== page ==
Macula Degeneration

Macular Degeneration (MD) is the name given to a group of degenerative diseases of the retina that cause progressive, painless loss of central vision, affecting the ability to see fine detail, drive, read and recognise faces.

Although there is no cure for MD, there are treatment options that can slow down its progression, depending on the stage and type of the disease. The earlier the disease is detected, the more vision you are likely to retain.

Age-related macular degeneration, or AMD, is the most common cause of vision loss in people over the age of 65. In its more advanced stages, AMD will cause patients to have a very noticeable decrease in their ability to see "sharply", or use focused vision, which is the type of vision required for reading or watching television.

Your retina contains an array of photosensitive cells that line the back of your eye. The light falling onto these cells in the retina is transformed into electrical signals which are transmitted to the brain centres that process and interpret them.

The most concentrated collection of photosensitive cells in your retina, including those that enable critical colour and fine detail vision, are found in the eye's central zone in an area called the macula.

Macular degeneration is an imprecise historical name given to that group of diseases that causes sight-sensing cells in the macular zone of the retina to malfunction or lose function and results in loss of vital central or detail vision.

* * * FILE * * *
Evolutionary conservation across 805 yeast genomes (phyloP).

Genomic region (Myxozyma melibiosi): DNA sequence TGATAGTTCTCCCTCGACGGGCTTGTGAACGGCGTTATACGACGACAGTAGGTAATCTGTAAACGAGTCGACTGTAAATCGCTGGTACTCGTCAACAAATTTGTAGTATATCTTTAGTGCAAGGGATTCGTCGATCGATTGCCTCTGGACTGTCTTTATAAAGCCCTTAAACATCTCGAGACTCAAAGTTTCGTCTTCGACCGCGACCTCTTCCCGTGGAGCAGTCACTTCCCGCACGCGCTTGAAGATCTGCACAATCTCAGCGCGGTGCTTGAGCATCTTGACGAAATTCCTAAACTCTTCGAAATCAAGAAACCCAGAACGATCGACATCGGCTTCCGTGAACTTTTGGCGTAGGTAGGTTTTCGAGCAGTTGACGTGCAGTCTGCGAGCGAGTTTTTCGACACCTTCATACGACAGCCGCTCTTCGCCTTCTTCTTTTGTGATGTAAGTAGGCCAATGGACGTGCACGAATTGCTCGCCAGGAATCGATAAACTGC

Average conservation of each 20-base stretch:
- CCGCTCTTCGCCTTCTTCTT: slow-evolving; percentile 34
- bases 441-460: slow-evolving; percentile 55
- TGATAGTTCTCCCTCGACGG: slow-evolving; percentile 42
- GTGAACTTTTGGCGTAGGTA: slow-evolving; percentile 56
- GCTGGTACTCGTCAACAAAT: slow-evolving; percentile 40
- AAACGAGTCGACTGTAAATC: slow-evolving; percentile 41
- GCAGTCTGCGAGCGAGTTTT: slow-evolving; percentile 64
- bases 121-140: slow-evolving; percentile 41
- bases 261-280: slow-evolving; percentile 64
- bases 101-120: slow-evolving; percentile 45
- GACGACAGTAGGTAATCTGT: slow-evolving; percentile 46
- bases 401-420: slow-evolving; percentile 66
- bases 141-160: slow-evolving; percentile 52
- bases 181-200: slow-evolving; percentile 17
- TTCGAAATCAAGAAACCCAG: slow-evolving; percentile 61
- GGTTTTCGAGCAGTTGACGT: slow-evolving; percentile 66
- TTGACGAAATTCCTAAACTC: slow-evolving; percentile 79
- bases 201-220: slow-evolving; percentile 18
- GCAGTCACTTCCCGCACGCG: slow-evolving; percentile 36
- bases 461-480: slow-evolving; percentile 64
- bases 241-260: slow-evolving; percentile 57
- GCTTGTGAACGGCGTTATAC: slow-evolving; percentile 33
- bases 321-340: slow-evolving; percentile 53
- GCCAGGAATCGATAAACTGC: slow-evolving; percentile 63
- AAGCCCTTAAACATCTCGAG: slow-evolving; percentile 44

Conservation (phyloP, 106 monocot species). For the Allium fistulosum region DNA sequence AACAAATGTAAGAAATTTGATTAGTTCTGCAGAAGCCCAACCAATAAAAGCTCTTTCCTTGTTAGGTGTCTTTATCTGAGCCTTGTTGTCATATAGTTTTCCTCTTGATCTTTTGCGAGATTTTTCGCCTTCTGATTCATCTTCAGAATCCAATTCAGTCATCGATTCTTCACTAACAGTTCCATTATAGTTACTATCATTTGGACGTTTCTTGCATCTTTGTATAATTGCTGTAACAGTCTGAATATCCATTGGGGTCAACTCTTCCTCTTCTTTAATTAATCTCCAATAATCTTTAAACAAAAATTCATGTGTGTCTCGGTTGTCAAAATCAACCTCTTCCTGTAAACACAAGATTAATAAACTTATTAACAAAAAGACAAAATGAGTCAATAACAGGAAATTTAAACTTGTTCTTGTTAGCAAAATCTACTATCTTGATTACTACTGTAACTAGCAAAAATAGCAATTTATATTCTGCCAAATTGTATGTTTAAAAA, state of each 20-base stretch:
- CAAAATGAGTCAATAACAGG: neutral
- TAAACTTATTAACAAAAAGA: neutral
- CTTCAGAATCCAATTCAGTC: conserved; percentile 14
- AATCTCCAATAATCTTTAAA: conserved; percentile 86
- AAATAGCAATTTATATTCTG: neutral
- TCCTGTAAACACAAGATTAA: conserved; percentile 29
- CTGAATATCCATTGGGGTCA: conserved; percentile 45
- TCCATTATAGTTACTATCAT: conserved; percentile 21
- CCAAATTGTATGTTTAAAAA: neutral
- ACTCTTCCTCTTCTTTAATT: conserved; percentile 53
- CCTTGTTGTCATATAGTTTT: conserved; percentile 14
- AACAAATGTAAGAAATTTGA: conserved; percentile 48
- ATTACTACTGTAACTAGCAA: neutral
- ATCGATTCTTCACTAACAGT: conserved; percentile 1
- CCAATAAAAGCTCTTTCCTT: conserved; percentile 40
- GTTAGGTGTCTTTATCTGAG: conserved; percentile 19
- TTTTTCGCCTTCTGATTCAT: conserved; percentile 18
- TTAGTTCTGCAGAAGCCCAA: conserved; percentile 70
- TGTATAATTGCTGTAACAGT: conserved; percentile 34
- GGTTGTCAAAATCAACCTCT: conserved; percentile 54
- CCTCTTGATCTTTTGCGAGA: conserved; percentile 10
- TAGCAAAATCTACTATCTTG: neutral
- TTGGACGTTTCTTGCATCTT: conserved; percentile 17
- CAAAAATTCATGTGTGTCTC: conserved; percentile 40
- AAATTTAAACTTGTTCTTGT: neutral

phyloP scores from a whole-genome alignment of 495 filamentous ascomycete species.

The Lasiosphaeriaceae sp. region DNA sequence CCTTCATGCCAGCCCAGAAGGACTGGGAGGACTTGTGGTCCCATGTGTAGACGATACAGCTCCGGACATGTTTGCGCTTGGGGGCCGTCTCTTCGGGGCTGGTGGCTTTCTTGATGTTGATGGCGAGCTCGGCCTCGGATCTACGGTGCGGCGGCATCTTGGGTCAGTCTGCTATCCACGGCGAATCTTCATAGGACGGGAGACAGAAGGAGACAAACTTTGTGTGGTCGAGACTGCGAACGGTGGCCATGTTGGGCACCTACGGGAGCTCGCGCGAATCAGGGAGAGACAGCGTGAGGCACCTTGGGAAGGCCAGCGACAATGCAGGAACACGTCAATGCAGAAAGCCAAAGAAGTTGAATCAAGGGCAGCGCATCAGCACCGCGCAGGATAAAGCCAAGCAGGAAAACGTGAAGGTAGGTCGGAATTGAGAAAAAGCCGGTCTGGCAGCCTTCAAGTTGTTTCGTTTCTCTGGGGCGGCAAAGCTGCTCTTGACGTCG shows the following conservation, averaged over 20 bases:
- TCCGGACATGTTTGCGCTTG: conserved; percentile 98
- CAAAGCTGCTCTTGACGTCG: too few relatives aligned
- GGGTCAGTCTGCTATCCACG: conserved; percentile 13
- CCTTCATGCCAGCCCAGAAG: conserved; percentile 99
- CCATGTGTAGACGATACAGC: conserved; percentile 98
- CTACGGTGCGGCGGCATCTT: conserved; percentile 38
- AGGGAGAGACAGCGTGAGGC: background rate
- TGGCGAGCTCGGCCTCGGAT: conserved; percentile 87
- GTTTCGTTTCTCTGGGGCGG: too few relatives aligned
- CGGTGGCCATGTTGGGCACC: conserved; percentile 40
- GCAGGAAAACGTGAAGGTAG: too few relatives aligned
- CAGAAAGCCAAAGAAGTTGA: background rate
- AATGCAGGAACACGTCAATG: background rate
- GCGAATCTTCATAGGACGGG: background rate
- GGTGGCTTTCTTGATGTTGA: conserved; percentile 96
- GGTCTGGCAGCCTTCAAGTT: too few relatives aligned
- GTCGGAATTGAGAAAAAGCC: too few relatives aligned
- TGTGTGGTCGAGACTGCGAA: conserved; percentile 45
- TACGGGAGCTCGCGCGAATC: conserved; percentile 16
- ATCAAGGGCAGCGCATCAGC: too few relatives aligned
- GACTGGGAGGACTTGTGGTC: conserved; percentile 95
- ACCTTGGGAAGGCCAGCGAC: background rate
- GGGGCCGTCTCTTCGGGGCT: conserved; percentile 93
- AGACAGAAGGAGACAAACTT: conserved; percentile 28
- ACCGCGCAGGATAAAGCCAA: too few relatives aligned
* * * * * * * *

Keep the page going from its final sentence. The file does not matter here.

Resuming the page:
Much more rarely, younger people, including infants and young children, develop macular degeneration, and they do so in clusters within families, because their disorders are inherited, caused by genetic differences. These types of macular degeneration are collectively called Juvenile Macular Degeneration (JMD).

AMD can be diagnosed by looking at the back of the eye with an ophthalmoscope. Before you notice any changes, the Optometrist is able to detect both pigment clusters within the centre of the retina and drusen, which are yellow whitish residues which can be found along the retina. In the later stages new blood vessels can be seen. By means of fluorescent angiography these new blood vessels can be depicted most clearly. In this procedure fluorescent dye is injected into the blood circulation and with the help of special cameras its distribution within the retina can be observed.

At this time there is no known cure for macular degeneration. In some cases, macular degeneration may be active and then slow down considerably, or even stop progressing for an extended period. There are ways to slow macular degeneration, depending on the type and the degree of the condition. These range from nutritional intervention, injection or laser surgery of the blood vessels.

If you would like further information please visit the Macula Degeneration website or make an Appointment with Sallyanne, Josh or Donna for an eye examination or phone 1300 EYE 000.